Written by Melissa Reinhardt, MSEd, MT-BC
Board Certified Music Therapist on staff at Piedmont Music Therapy, LLC
Do you have a song that takes you back to a specific place and time? And everytime you hear that song, do you have the same response? For me, that song is “Livin’ On A Prayer” by Bon Jovi circa 1986 - my junior year of high school. I have a specific memory of driving in my car around town listening to my cassette tape playing the stereo in my car as loud as it would go (even though the sound was so distorted!). It is summertime and I have the windows rolled down and the breeze is blowing in my hair while I sing at the top of my lungs. So what is it about certain songs that can prompt these memories?
Various researchers have studied this topic and there are several themes. Firstly, brain imaging studies show that when we listen to our favorite music, our brain becomes stimulated and “feel good” neurochemicals such as dopamine, serotonin, oxytocin are released. These chemical changes in the brain are neurologically connected to the musical stimulus and the more we like the song, the more chemicals are released and the better we feel. Secondly, during the ages of 12 and 22, our brains rapidly develop neurologically and it appears that music preferred during this time of our lives is the music that sticks with us forever. This music is also connected to strong emotions thanks to an influx of growth hormones produced during this time. Thirdly, according to Daniel Levitan, a neuroscientist and musician, music listened to during these ages of 12 to 22 is significantly impacted by our social circle and becomes connected to our personal identity.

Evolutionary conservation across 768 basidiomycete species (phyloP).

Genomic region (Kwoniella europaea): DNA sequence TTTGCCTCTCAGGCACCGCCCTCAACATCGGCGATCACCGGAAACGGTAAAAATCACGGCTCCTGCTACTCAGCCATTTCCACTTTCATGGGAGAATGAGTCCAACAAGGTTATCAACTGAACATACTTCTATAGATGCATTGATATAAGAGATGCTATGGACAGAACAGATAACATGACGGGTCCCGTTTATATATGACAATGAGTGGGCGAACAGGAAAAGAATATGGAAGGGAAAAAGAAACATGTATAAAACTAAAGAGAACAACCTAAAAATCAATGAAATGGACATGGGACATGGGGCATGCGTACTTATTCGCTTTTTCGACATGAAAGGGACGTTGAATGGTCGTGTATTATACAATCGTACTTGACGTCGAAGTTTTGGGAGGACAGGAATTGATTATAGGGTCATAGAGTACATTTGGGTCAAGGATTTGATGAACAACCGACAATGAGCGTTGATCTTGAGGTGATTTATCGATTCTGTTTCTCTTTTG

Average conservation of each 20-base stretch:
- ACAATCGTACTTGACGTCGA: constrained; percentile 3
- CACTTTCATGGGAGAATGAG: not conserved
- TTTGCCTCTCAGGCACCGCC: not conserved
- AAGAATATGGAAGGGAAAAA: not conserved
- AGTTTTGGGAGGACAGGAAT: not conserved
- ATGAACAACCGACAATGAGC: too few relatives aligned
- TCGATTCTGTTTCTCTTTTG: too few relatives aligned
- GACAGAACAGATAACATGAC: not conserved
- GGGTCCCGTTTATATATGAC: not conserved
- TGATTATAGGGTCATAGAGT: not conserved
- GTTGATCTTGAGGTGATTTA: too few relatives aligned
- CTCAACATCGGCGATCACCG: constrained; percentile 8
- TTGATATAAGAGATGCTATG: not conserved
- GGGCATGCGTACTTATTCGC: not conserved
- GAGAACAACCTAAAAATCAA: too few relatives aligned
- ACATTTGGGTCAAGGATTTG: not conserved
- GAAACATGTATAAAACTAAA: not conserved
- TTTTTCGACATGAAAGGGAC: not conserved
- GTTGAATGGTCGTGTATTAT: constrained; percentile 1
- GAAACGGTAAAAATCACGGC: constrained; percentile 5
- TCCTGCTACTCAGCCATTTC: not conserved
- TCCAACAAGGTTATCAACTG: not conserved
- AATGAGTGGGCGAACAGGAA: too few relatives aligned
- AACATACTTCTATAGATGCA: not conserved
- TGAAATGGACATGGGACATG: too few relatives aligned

If we consider the significance of how music can invoke such connections, we can also look at how this phenomenon can be used therapeutically. In using music as a memory or reminiscence tool, music therapists working with older adults can choose music based on the client’s young adult years. I have found that using music from around age 20 is a good place to start. Then, using a search engine to find popular songs from that year is my next step. For example, if I was working with an 80 year old, I would look for music from the 1960’s. Using the website www.billboard.com is a wonderful resource as searches can be conducted based on the year and the results include the most popular music during that time. Combining this knowledge with the client musical preferences (i.e. show tunes, gospel, etc.) can help narrow down the field of possibilities. As these songs are incorporated into the sessions either live or recorded, the therapist can observe the client for positive or negative responses. Positive responses would suggest the continued use of this song and incorporating similar music (such as tunes by the same musician or group) whereas a negative response such as crying might indicate a need for further exploration into past experiences.
Providing music therapy services for early childhood to older adults, music instruction and enrichment plus continuing music therapy education in Greater Charlotte Area of the Carolinas.